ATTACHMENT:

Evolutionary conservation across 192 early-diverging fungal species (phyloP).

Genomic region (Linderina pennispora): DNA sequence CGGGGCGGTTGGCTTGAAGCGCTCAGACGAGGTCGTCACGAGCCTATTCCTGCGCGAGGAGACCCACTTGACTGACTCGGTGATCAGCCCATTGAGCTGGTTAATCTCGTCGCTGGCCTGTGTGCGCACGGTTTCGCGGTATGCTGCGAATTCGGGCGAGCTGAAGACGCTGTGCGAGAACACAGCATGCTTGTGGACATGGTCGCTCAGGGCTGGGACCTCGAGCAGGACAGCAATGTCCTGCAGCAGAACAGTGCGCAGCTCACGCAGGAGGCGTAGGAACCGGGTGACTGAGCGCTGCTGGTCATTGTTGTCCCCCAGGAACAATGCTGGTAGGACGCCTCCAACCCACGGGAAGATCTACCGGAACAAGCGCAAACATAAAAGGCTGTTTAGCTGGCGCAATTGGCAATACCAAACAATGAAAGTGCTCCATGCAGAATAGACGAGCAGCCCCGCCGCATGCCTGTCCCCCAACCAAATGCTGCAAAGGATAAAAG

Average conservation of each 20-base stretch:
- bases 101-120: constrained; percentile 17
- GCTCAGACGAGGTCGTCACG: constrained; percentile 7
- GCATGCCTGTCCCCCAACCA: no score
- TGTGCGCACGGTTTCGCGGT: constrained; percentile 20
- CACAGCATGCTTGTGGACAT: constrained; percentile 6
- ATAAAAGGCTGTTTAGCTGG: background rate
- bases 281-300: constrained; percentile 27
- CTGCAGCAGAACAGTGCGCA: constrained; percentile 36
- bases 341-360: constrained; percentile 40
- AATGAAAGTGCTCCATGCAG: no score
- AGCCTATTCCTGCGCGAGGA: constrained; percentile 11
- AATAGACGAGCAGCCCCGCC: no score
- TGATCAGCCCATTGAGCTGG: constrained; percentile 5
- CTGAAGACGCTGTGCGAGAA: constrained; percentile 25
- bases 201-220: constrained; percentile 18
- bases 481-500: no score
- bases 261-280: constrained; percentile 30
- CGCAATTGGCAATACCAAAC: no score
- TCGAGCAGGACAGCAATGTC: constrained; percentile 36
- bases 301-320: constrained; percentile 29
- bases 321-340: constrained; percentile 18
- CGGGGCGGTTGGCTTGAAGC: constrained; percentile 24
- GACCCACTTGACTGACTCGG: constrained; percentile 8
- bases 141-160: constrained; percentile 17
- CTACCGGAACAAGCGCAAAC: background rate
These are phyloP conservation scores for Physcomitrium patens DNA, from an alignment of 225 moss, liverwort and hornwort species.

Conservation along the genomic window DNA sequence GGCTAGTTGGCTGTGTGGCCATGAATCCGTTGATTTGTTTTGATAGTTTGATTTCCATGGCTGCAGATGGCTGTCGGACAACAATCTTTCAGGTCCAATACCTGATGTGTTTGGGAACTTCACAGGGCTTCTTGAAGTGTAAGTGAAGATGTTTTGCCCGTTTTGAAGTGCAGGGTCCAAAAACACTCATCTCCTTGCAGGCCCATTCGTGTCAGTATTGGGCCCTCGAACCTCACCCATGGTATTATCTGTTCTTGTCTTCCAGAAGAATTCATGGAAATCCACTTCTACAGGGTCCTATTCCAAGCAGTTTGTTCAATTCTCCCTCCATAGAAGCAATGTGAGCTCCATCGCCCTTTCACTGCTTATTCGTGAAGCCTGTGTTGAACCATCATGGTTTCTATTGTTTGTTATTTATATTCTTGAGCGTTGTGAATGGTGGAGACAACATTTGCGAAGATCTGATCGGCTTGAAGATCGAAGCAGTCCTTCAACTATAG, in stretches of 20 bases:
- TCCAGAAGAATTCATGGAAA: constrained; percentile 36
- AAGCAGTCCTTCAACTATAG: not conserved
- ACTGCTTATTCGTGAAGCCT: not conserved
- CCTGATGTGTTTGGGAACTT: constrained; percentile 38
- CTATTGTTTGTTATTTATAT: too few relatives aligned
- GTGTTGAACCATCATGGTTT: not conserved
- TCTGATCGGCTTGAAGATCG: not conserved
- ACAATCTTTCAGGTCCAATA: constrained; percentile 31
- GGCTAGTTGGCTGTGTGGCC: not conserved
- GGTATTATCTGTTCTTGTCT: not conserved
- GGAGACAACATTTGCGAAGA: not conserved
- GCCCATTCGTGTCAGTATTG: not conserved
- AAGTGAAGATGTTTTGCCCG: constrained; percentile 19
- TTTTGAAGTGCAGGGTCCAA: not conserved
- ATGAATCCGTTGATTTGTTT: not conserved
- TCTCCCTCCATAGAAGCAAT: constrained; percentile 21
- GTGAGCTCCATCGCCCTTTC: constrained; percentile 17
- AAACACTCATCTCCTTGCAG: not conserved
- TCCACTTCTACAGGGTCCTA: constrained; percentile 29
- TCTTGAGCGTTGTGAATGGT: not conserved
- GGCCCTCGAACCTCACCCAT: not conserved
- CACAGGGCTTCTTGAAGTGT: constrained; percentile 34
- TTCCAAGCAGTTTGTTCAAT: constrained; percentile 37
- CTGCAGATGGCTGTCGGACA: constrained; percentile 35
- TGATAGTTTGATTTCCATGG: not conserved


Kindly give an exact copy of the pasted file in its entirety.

Evolutionary conservation across 192 early-diverging fungal species (phyloP).

Genomic region (Linderina pennispora): DNA sequence CGGGGCGGTTGGCTTGAAGCGCTCAGACGAGGTCGTCACGAGCCTATTCCTGCGCGAGGAGACCCACTTGACTGACTCGGTGATCAGCCCATTGAGCTGGTTAATCTCGTCGCTGGCCTGTGTGCGCACGGTTTCGCGGTATGCTGCGAATTCGGGCGAGCTGAAGACGCTGTGCGAGAACACAGCATGCTTGTGGACATGGTCGCTCAGGGCTGGGACCTCGAGCAGGACAGCAATGTCCTGCAGCAGAACAGTGCGCAGCTCACGCAGGAGGCGTAGGAACCGGGTGACTGAGCGCTGCTGGTCATTGTTGTCCCCCAGGAACAATGCTGGTAGGACGCCTCCAACCCACGGGAAGATCTACCGGAACAAGCGCAAACATAAAAGGCTGTTTAGCTGGCGCAATTGGCAATACCAAACAATGAAAGTGCTCCATGCAGAATAGACGAGCAGCCCCGCCGCATGCCTGTCCCCCAACCAAATGCTGCAAAGGATAAAAG

Average conservation of each 20-base stretch:
- bases 101-120: constrained; percentile 17
- GCTCAGACGAGGTCGTCACG: constrained; percentile 7
- GCATGCCTGTCCCCCAACCA: no score
- TGTGCGCACGGTTTCGCGGT: constrained; percentile 20
- CACAGCATGCTTGTGGACAT: constrained; percentile 6
- ATAAAAGGCTGTTTAGCTGG: background rate
- bases 281-300: constrained; percentile 27
- CTGCAGCAGAACAGTGCGCA: constrained; percentile 36
- bases 341-360: constrained; percentile 40
- AATGAAAGTGCTCCATGCAG: no score
- AGCCTATTCCTGCGCGAGGA: constrained; percentile 11
- AATAGACGAGCAGCCCCGCC: no score
- TGATCAGCCCATTGAGCTGG: constrained; percentile 5
- CTGAAGACGCTGTGCGAGAA: constrained; percentile 25
- bases 201-220: constrained; percentile 18
- bases 481-500: no score
- bases 261-280: constrained; percentile 30
- CGCAATTGGCAATACCAAAC: no score
- TCGAGCAGGACAGCAATGTC: constrained; percentile 36
- bases 301-320: constrained; percentile 29
- bases 321-340: constrained; percentile 18
- CGGGGCGGTTGGCTTGAAGC: constrained; percentile 24
- GACCCACTTGACTGACTCGG: constrained; percentile 8
- bases 141-160: constrained; percentile 17
- CTACCGGAACAAGCGCAAAC: background rate
These are phyloP conservation scores for Physcomitrium patens DNA, from an alignment of 225 moss, liverwort and hornwort species.

Conservation along the genomic window DNA sequence GGCTAGTTGGCTGTGTGGCCATGAATCCGTTGATTTGTTTTGATAGTTTGATTTCCATGGCTGCAGATGGCTGTCGGACAACAATCTTTCAGGTCCAATACCTGATGTGTTTGGGAACTTCACAGGGCTTCTTGAAGTGTAAGTGAAGATGTTTTGCCCGTTTTGAAGTGCAGGGTCCAAAAACACTCATCTCCTTGCAGGCCCATTCGTGTCAGTATTGGGCCCTCGAACCTCACCCATGGTATTATCTGTTCTTGTCTTCCAGAAGAATTCATGGAAATCCACTTCTACAGGGTCCTATTCCAAGCAGTTTGTTCAATTCTCCCTCCATAGAAGCAATGTGAGCTCCATCGCCCTTTCACTGCTTATTCGTGAAGCCTGTGTTGAACCATCATGGTTTCTATTGTTTGTTATTTATATTCTTGAGCGTTGTGAATGGTGGAGACAACATTTGCGAAGATCTGATCGGCTTGAAGATCGAAGCAGTCCTTCAACTATAG, in stretches of 20 bases:
- TCCAGAAGAATTCATGGAAA: constrained; percentile 36
- AAGCAGTCCTTCAACTATAG: not conserved
- ACTGCTTATTCGTGAAGCCT: not conserved
- CCTGATGTGTTTGGGAACTT: constrained; percentile 38
- CTATTGTTTGTTATTTATAT: too few relatives aligned
- GTGTTGAACCATCATGGTTT: not conserved
- TCTGATCGGCTTGAAGATCG: not conserved
- ACAATCTTTCAGGTCCAATA: constrained; percentile 31
- GGCTAGTTGGCTGTGTGGCC: not conserved
- GGTATTATCTGTTCTTGTCT: not conserved
- GGAGACAACATTTGCGAAGA: not conserved
- GCCCATTCGTGTCAGTATTG: not conserved
- AAGTGAAGATGTTTTGCCCG: constrained; percentile 19
- TTTTGAAGTGCAGGGTCCAA: not conserved
- ATGAATCCGTTGATTTGTTT: not conserved
- TCTCCCTCCATAGAAGCAAT: constrained; percentile 21
- GTGAGCTCCATCGCCCTTTC: constrained; percentile 17
- AAACACTCATCTCCTTGCAG: not conserved
- TCCACTTCTACAGGGTCCTA: constrained; percentile 29
- TCTTGAGCGTTGTGAATGGT: not conserved
- GGCCCTCGAACCTCACCCAT: not conserved
- CACAGGGCTTCTTGAAGTGT: constrained; percentile 34
- TTCCAAGCAGTTTGTTCAAT: constrained; percentile 37
- CTGCAGATGGCTGTCGGACA: constrained; percentile 35
- TGATAGTTTGATTTCCATGG: not conserved